This just reads random data from the drive and assesses the time.

time for i in `seq 1 1000`; do
    dd bs=4k if=/dev/sda count=1 skip=$(( $RANDOM * 128 )) >/dev/null 2>&1;
done

NOTE: You may need sudo before the dd command, depending on your permissions.

Here are my results for an SSD:

real    0m1.375s
user    0m0.285s
sys     0m0.944s

And a HDD:
real    0m14.249s
user    0m0.752s
sys     0m6.284s

As you can see, the HDD takes about 10x the duration. This may not be reliable for some very fast HDD’s, but in general, it will give you a good idea.

Method 5

The other answers already tell you how to get this information in a number of ways , including /proc. But you must expect all these mechanisms to lie if there’s any virtualisation in the way, such as a hybrid SAN array with multiple tiers, or if the Linux machine is a virtual machine (where Linux will probably report the disk as a basic SCSI rotating disk, regardless of what the hardware really is)

Method 6

check cat /proc/scsi/scsi. there you should see the exact model of your disk. then you just google the model to find info about it.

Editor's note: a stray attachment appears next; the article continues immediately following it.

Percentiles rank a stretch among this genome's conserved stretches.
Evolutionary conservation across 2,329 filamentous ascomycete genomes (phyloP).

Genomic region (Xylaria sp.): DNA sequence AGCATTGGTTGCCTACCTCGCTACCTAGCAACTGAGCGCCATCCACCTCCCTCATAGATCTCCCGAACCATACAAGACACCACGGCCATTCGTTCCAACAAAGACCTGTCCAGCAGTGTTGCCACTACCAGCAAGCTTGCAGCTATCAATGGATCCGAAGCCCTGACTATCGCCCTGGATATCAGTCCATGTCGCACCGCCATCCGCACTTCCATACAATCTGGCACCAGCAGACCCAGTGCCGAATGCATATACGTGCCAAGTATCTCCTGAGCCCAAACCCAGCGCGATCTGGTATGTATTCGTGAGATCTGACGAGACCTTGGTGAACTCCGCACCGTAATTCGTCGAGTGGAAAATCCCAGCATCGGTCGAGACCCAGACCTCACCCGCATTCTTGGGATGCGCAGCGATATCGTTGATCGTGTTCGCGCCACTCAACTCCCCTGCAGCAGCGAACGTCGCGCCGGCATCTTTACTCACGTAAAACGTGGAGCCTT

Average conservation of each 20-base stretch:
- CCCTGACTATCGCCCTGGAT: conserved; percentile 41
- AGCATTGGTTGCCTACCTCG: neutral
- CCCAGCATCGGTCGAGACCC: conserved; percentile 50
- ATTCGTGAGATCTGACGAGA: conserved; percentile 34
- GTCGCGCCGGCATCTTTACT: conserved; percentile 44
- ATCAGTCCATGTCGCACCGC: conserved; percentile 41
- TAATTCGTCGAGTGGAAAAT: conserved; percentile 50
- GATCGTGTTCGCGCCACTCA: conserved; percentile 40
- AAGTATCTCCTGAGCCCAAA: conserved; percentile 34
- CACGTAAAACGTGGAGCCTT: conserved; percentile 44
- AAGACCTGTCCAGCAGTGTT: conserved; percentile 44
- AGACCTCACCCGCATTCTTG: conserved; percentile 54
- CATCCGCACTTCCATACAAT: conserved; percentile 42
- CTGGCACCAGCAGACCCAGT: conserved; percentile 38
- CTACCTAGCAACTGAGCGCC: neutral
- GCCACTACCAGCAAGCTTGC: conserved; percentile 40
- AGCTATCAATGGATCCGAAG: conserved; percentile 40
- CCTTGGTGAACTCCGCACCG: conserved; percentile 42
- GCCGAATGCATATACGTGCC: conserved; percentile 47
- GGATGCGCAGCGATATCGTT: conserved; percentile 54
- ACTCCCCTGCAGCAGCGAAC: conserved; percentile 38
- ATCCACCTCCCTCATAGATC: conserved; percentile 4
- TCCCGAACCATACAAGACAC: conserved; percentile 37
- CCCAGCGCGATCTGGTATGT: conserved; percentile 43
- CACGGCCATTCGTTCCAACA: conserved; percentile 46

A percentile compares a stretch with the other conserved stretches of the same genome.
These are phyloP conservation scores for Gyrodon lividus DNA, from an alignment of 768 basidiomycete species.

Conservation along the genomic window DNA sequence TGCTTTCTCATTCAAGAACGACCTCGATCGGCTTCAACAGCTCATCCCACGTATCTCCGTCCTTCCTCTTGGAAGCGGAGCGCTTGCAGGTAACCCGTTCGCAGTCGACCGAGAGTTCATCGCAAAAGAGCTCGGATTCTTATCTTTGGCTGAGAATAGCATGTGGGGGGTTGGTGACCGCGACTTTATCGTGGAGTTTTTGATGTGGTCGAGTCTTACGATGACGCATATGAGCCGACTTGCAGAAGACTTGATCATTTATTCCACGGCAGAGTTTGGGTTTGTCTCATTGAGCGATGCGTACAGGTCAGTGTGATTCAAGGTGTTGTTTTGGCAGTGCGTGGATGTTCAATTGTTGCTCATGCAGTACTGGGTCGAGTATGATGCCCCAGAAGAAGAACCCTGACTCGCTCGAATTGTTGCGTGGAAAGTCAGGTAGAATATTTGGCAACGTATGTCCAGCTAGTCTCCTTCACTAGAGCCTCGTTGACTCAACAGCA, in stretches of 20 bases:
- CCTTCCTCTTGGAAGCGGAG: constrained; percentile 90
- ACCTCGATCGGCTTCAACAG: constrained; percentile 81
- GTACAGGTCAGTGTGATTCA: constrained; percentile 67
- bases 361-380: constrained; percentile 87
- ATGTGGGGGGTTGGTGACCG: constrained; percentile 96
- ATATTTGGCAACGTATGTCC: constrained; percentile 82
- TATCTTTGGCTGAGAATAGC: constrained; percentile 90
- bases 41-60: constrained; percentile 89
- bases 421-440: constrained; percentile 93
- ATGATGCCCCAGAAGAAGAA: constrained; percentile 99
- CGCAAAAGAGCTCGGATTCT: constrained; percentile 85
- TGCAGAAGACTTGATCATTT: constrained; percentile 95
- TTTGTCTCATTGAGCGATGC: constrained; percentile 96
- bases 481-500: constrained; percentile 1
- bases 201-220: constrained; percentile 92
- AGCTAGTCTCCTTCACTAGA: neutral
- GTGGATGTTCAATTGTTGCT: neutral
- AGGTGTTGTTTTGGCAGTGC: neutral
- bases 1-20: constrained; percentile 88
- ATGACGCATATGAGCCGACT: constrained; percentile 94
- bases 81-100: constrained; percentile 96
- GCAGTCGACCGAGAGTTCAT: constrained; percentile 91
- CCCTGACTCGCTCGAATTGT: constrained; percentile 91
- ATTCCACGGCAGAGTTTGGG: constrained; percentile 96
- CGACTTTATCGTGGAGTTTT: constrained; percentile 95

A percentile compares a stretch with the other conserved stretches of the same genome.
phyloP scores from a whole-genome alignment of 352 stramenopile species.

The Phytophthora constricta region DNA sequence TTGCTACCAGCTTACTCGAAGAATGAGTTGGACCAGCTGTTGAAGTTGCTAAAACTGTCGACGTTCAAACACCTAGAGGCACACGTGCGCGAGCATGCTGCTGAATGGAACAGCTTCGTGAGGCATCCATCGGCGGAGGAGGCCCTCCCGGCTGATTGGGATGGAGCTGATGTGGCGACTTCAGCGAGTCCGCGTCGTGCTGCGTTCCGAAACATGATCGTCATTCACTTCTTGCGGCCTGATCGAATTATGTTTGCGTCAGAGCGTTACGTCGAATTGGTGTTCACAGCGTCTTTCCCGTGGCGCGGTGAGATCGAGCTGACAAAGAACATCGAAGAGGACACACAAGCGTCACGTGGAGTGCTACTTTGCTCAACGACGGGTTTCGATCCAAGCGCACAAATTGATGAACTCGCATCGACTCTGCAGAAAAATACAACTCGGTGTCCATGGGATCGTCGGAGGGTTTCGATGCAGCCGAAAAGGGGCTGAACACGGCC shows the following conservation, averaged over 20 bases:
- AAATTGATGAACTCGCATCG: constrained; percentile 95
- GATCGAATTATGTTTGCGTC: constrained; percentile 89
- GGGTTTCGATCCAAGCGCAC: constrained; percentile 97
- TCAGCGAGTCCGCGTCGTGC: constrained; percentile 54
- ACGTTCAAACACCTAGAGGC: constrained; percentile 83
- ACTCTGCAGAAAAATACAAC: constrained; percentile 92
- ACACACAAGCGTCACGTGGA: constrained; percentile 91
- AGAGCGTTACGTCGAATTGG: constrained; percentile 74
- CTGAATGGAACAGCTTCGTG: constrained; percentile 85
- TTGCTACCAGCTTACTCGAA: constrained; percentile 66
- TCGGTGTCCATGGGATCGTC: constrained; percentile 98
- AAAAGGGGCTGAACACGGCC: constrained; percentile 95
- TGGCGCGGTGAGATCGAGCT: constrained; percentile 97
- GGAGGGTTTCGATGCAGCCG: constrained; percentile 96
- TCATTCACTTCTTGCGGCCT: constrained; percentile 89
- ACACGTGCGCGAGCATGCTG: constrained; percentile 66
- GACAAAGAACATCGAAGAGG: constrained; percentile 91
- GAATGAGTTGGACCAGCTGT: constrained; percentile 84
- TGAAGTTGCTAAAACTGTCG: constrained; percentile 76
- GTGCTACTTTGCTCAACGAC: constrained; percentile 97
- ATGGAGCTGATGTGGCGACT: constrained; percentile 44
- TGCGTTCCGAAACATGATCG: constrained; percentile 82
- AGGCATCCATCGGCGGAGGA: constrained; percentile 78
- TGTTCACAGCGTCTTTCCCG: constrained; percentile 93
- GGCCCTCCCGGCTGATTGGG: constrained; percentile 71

Method 7

This is an old post but I wanted to share another way to do this which I found out by accident:

sg_vpd --page=bdc /dev/sda

This commands fetches the Vital Product Data for the block device characteristics. For a rotating head disk, the output will include:
Nominal rotation rate: 7200 rpm
For an SSD, it will include:
Non-rotating medium (e.g. solid state)

Method 8

Type this in your Linux terminal:

cat /proc/scsi/scsi

Like mine:
$ cat /proc/scsi/scsi
Attached devices:
Host: scsi0 Channel: 00 Id: 00 Lun: 00
  Vendor: ATA      Model: ST1000LM024 HN-M Rev: 0004
  Type:   Direct-Access                    ANSI  SCSI revision: 05
Host: scsi1 Channel: 00 Id: 00 Lun: 00
  Vendor: ATA      Model: SAMSUNG SSD PM83 Rev: 3D1Q
  Type:   Direct-Access                    ANSI  SCSI revision: 05
Host: scsi2 Channel: 00 Id: 00 Lun: 00
  Vendor: HL-DT-ST Model: DVD+-RW GT80N    Rev: A103
  Type:   CD-ROM                           ANSI  SCSI revision: 05

You can see the model of your hard drive if it is SSD or HHD.

Method 9

find /sys/block/* -maxdepth 1 -exec echo {} ; -exec grep '0' {}/queue/rotational ; | grep -B1 '^0' | grep '^/' | sed 's/^.*///g'

This searches all block devices and check to see if it is rotary (1); if not (0) it is ssd.

This only displays discs marked as ssd.

Method 10

If you want to be lazy and realy want to read something like ssd or hdd
give

sudo lshw -short -C disk

a try.

My Output shows both:

H/W path         Device      Class          Description
=======================================================
/0/100/17/0      /dev/sda    disk           1TB TOSHIBA MQ01ABD1
/0/100/17/1      /dev/sdb    disk           128GB SSD PHISON 128GB
/0/100/17/0.0.0  /dev/sr0    disk           DVDRAM GUD0N


All methods was sourced from stackoverflow.com or stackexchange.com, is licensed under cc by-sa 2.5, cc by-sa 3.0 and cc by-sa 4.0